a year ago and are claiming that the ad
vance in the price of wheat and corn is
solely due to Republican legislation and
not to the operations of the law of supply
and demand. This is false and Mr. Bryan
knows it is false. Because he has come
over on to Republican ground is no rea-
5tSR5 and. Pijff * * • | - * / JLJm
Under protection , when business turivT *
and confidence reigns , men do not wait
long to compete with , ami break down , a
trust which charges exorbitant prices.
Under free trade , when business is para
lyzed and confidence blasted , men do not
enterprises , and
put their money into new
consequently those who are already estab
lished in any business have things all
with what business is left
their own way
to them. They have no fear of competing
rivals to kill their trade when the demand
is light. The cotton tie trust acted on this
knowledge , and the result was $1.35 per
bundle for ties which they are willing to
bundle. It is
sell to-day for 70 cents per
time for the free traders to drop their
cry that a protective tariff fosters trusts ;
not because the facts are against them
reason for a free trader
that is never any
to drop a charge but because the facts
are getting too well known to let the liege
go longer undetected by the people at
large. .
A Marked Contrast.
What a marked contrast exists between
conditions in the United States to-day and
those of tfco corresponding period of Presi
dent Cleveland's term. Four years
ago. with a low tariff staring the manu
facturers of the country in the face , busi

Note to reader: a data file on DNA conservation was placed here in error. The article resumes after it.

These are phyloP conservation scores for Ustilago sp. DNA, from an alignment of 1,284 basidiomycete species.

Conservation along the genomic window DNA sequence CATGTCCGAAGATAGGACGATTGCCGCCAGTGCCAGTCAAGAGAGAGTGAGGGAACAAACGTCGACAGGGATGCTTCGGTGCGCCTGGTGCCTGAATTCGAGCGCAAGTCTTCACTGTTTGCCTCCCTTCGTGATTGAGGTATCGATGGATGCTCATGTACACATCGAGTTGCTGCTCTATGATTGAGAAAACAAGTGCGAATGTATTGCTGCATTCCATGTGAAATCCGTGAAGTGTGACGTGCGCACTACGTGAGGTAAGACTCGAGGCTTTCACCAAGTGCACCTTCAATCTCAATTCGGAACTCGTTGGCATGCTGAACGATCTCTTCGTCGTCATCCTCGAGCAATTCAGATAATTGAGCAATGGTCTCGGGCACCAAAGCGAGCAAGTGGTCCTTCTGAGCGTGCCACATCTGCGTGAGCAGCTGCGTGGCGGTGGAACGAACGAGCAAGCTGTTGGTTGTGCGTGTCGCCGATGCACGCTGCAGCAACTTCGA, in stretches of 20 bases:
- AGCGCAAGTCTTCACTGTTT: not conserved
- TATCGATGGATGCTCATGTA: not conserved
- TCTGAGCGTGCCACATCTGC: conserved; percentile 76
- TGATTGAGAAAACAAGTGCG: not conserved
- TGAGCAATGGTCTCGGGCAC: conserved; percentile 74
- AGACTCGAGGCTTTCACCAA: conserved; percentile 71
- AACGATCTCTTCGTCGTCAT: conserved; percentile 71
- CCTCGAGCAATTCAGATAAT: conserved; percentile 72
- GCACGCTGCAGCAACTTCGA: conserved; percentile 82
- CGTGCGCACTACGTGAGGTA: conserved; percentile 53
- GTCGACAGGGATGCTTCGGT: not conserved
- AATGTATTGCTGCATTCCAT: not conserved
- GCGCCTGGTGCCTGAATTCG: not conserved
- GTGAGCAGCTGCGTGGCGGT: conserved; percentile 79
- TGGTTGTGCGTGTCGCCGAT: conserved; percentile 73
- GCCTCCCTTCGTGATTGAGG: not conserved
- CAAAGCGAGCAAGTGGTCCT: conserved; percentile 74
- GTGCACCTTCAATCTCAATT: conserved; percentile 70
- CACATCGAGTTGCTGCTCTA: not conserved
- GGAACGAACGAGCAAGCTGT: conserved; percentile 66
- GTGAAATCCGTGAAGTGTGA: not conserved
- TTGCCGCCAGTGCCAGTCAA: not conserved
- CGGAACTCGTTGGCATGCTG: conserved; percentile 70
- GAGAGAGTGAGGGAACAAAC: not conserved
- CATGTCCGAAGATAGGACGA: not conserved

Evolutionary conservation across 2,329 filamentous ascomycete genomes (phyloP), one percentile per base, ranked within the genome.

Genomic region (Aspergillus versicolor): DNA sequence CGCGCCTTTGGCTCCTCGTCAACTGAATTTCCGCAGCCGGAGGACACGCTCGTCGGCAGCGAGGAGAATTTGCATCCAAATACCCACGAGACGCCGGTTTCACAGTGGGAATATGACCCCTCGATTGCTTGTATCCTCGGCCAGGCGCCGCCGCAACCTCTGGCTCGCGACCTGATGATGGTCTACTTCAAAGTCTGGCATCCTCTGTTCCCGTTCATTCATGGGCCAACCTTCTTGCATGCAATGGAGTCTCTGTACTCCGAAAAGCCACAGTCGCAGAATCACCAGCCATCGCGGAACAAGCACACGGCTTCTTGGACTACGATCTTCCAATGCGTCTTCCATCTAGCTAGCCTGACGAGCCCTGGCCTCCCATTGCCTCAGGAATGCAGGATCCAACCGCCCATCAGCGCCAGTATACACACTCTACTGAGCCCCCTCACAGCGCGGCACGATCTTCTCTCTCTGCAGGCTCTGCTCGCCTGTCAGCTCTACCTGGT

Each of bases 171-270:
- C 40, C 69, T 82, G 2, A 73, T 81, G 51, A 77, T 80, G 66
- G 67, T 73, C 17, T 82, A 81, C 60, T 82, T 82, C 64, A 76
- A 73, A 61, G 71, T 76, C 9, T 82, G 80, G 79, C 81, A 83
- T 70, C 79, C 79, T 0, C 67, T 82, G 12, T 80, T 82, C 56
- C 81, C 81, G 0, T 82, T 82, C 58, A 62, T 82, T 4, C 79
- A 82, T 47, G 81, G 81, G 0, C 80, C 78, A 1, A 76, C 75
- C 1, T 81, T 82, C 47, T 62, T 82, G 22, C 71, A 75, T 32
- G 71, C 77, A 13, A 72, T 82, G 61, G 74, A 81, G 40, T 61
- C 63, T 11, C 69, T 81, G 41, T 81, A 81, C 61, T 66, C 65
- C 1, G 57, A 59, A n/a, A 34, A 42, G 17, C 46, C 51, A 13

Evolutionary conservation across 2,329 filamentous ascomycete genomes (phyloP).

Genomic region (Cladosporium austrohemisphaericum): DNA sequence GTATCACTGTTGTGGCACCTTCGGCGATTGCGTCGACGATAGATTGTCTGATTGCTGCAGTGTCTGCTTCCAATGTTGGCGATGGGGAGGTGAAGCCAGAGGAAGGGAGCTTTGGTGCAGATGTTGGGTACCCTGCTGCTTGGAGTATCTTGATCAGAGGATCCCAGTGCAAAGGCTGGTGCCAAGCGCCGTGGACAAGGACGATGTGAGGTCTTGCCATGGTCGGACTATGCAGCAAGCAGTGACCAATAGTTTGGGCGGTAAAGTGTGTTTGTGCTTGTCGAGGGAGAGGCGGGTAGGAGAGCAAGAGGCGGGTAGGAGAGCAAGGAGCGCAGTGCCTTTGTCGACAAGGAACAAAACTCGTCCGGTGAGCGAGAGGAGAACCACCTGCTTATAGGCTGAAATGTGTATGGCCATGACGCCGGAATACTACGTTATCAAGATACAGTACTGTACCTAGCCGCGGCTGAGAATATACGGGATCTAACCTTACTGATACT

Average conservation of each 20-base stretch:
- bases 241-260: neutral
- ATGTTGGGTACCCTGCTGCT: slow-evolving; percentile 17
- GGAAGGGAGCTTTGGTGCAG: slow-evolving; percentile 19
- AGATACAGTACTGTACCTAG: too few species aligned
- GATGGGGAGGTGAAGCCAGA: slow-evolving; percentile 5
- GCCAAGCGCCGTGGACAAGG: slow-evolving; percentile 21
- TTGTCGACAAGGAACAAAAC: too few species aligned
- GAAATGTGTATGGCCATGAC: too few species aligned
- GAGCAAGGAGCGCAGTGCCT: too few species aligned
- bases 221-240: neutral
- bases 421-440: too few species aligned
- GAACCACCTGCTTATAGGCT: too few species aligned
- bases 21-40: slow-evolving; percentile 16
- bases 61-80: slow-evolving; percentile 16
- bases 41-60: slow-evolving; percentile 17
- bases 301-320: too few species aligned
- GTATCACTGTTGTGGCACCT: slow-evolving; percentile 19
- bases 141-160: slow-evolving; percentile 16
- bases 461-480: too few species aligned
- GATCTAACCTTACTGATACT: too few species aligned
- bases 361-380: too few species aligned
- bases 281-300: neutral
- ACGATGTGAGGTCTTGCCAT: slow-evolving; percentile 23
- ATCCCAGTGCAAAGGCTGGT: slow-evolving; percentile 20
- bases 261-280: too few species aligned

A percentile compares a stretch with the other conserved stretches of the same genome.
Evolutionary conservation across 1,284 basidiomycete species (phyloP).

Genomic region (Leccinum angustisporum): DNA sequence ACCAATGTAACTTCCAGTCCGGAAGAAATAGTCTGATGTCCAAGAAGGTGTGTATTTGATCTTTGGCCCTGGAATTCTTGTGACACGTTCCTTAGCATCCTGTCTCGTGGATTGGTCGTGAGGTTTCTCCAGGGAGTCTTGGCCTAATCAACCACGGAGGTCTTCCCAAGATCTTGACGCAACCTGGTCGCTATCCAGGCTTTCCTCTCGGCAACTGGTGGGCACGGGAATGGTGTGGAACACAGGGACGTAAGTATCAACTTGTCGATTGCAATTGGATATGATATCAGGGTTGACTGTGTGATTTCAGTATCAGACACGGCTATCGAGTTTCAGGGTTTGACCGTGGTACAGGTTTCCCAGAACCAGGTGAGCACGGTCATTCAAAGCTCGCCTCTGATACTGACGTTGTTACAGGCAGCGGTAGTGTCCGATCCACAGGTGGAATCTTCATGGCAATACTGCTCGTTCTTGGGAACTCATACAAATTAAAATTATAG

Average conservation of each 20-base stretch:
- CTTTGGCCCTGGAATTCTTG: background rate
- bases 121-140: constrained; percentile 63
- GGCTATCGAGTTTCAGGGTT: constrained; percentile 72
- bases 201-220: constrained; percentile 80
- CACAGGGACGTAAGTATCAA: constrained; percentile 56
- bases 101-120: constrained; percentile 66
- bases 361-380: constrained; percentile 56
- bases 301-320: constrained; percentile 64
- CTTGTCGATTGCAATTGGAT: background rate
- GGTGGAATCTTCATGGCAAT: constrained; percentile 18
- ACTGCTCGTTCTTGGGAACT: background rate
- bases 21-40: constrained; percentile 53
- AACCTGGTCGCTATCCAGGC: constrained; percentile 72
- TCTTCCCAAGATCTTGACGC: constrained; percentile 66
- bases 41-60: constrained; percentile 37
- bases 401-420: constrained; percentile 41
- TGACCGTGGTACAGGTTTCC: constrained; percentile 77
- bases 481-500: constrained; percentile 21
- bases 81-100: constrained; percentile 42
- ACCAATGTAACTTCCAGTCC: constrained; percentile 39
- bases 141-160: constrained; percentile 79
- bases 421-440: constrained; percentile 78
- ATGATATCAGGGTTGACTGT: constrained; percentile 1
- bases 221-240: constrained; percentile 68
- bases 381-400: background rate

ness was going to everlasting smash ,
banks breaking , railroads going into the
bands of receivers , factories closing , and
workingmen thrown out of employment
. Now hundreds
by the hundreds of thousands.
dreds of thousands of workingmen are
finding additional employment , railroads
are ordering thousands of new cars to
meet the demand upon them for trans
portation of manufactures , mechandise
and grain , the banks report larger deposits
and larger clearings than in many years ,
and instead of silent factories , there are
clouds of smoke and the hum. of husy
wheels everywhere.
The Shipping Question.
Shipping is the one industry that Eng
land protects ; shipping is the one indus
try that the United States does not pro
tect. Last year the total tonnage of new
vessels launched by Great Britain was
over a million tons : the total tonnage of
new vessels launched by the United States
was less than one-fifth of that of Great
Britain. No wonder England is mistress
of the seas. It certainly is high time for
us to take a lesson from England and tel
l -otect our merchant marine , and so dis
pute with England her control of the
carrying trade of the world , as we are
already beginning to dispute her suprem
acy in the markets of the world in the
sale of manufactured products.
Protection in the South.
The growth of protective sentiment in
the South , shown by the election of Sen
ator McLaurin in South Carolina , " is no
surprise to those who have studied the
situation in that section. The New York
Sun , whose editors scan the political horizon
zen pretty closely , in a recent article